Campus Access for Service Animals
Service animals are allowed in university buildings, classrooms, residence halls, dining areas, recreational facilities, meetings, activities, and events when accompanied by a person with a disability and the service animal is trained to provide and does provide, a specific service to that person that is directly related to the person’s disability.
Service animals may not be permitted if the animal poses a substantial and direct threat to the health or safety of others or when the animal’s presence will require a substantial alteration to the nature of a university program or service.
The accompaniment of a person with a disability by a service animal in a location with health and safety restrictions will be reviewed on a case-by-case basis by the appropriate department representative(s) in collaboration with the Department of Human Resources or the Office of Disability Access.
A person with a disability will be limited to one service animal unless an additional animal is necessary to provide reasonable accommodation.
Service animals in training that are accompanied by an approved trainer are allowed the same access to the university as fully-trained service dogs, except, animals in training are not permitted to reside in university residence halls.
University Residence Halls. A student with a service animal who intends to reside on campus with the animal must notify the Department of Housing and Residence Life of the need for a service animal’s presence in advance of beginning residency. Such notification allows the university to make appropriate arrangements and offer assistance prior to the student’s arrival on campus.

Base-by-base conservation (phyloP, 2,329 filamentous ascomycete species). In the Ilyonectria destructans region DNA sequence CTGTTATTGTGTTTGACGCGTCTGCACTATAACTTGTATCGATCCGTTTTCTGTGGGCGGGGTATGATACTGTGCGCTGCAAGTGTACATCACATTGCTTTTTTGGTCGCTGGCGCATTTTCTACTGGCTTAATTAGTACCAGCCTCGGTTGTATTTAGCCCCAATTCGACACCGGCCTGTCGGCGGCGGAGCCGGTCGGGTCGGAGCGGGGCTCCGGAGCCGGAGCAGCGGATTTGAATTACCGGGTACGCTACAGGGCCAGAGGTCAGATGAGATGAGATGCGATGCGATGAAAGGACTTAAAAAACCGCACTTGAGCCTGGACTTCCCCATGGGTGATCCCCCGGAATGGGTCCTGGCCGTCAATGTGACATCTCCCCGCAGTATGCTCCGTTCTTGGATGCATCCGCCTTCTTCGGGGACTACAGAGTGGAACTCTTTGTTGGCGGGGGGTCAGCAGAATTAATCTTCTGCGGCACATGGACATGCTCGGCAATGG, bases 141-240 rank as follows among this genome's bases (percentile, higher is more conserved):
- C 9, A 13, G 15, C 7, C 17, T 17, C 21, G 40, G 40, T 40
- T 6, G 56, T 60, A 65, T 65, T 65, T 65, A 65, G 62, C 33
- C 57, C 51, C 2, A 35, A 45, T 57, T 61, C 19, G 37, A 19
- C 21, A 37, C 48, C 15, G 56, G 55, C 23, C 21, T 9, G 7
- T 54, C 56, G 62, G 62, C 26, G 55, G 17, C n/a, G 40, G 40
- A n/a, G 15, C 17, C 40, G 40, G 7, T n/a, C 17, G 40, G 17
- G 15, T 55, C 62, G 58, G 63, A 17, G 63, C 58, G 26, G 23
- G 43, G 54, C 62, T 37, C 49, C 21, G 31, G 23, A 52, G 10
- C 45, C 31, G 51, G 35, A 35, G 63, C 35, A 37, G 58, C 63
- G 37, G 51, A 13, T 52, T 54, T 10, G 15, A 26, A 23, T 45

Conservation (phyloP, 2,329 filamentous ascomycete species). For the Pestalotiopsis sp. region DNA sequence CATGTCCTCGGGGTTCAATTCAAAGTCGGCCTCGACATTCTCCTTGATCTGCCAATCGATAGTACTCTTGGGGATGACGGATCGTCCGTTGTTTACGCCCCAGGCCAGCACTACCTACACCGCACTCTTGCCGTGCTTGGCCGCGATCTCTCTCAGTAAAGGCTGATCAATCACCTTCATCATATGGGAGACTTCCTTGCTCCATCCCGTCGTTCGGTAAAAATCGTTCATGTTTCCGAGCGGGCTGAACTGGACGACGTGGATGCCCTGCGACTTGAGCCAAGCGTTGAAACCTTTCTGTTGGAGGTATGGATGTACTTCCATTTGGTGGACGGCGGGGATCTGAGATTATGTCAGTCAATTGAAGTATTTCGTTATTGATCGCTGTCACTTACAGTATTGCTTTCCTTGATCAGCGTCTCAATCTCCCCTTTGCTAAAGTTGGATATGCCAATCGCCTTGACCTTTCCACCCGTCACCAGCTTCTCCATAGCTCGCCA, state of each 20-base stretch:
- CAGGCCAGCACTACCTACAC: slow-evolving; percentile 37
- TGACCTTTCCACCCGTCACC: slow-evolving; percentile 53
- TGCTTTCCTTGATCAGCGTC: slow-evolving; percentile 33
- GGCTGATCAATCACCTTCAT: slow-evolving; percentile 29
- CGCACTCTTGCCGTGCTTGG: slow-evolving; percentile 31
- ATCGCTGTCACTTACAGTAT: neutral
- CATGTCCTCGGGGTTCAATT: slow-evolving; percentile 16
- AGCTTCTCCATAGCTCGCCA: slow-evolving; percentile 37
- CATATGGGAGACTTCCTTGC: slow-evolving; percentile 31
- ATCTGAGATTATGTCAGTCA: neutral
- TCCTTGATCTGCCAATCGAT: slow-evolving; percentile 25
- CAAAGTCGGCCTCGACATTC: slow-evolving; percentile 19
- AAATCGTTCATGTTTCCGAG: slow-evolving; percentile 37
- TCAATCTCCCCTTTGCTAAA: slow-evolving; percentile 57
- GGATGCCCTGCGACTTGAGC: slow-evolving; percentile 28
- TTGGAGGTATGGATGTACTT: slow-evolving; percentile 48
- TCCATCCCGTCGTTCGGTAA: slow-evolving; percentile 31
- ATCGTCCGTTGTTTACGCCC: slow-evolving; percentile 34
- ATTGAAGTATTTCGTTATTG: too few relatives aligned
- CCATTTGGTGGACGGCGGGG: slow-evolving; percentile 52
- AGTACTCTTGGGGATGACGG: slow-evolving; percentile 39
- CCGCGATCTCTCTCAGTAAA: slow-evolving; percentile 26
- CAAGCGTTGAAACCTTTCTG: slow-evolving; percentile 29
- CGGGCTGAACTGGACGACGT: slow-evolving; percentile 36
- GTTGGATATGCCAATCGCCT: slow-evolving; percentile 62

Inquiries Regarding Service Animals
Individuals who are accompanied by a service animal must not be asked to identify the nature or extent of their disability. In regard to a service animal:
University officials will not inquire about the qualifications of a service animal when it is readily apparent that an animal is trained to do work or to perform a task for a person with a disability (e.g., the dog is observed guiding an individual who is blind or has low vision, pulling a person’s wheelchair, or providing assistance with stability or balance to a person with an observable mobility disability).
If it is not readily apparent that an animal is performing work or a task on behalf of an individual with a disability, university officials may only inquire:
Whether the animal is required because of a disability; and,
What work or task the animal has been trained to perform.
Individuals are not required to have a letter of accommodation to use a service animal at the university.
University officials will not require documentation of a service animal’s certification, training, or license as a service animal.